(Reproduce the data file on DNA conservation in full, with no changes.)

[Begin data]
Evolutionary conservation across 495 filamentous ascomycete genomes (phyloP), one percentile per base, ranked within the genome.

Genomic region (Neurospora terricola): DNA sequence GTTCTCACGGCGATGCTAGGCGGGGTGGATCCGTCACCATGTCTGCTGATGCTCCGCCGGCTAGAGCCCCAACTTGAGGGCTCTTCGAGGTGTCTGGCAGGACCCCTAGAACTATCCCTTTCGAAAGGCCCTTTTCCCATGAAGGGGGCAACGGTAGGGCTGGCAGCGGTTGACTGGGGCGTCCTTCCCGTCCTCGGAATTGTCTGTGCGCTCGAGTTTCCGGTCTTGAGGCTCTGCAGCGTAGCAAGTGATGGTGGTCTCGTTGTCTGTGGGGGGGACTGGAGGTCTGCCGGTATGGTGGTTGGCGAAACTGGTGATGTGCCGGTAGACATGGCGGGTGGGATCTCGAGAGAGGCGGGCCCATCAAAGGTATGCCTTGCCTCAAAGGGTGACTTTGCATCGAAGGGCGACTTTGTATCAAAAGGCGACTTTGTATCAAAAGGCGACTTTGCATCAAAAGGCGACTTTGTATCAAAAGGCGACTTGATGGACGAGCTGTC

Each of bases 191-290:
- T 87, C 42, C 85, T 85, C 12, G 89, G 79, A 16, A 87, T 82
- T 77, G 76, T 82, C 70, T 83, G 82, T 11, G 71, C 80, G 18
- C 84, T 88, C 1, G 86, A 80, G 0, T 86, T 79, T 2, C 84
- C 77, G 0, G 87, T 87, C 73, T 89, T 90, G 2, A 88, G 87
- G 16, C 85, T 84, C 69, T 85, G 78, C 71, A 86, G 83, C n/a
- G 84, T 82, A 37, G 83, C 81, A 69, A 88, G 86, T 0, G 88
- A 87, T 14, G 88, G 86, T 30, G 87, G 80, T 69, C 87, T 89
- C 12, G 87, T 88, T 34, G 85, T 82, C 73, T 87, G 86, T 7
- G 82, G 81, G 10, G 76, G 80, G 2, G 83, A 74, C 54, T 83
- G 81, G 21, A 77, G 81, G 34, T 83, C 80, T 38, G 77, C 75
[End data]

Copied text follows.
Evolutionary conservation across 495 filamentous ascomycete genomes (phyloP), one percentile per base, ranked within the genome.

Genomic region (Neurospora terricola): DNA sequence GTTCTCACGGCGATGCTAGGCGGGGTGGATCCGTCACCATGTCTGCTGATGCTCCGCCGGCTAGAGCCCCAACTTGAGGGCTCTTCGAGGTGTCTGGCAGGACCCCTAGAACTATCCCTTTCGAAAGGCCCTTTTCCCATGAAGGGGGCAACGGTAGGGCTGGCAGCGGTTGACTGGGGCGTCCTTCCCGTCCTCGGAATTGTCTGTGCGCTCGAGTTTCCGGTCTTGAGGCTCTGCAGCGTAGCAAGTGATGGTGGTCTCGTTGTCTGTGGGGGGGACTGGAGGTCTGCCGGTATGGTGGTTGGCGAAACTGGTGATGTGCCGGTAGACATGGCGGGTGGGATCTCGAGAGAGGCGGGCCCATCAAAGGTATGCCTTGCCTCAAAGGGTGACTTTGCATCGAAGGGCGACTTTGTATCAAAAGGCGACTTTGTATCAAAAGGCGACTTTGCATCAAAAGGCGACTTTGTATCAAAAGGCGACTTGATGGACGAGCTGTC

Each of bases 191-290:
- T 87, C 42, C 85, T 85, C 12, G 89, G 79, A 16, A 87, T 82
- T 77, G 76, T 82, C 70, T 83, G 82, T 11, G 71, C 80, G 18
- C 84, T 88, C 1, G 86, A 80, G 0, T 86, T 79, T 2, C 84
- C 77, G 0, G 87, T 87, C 73, T 89, T 90, G 2, A 88, G 87
- G 16, C 85, T 84, C 69, T 85, G 78, C 71, A 86, G 83, C n/a
- G 84, T 82, A 37, G 83, C 81, A 69, A 88, G 86, T 0, G 88
- A 87, T 14, G 88, G 86, T 30, G 87, G 80, T 69, C 87, T 89
- C 12, G 87, T 88, T 34, G 85, T 82, C 73, T 87, G 86, T 7
- G 82, G 81, G 10, G 76, G 80, G 2, G 83, A 74, C 54, T 83
- G 81, G 21, A 77, G 81, G 34, T 83, C 80, T 38, G 77, C 75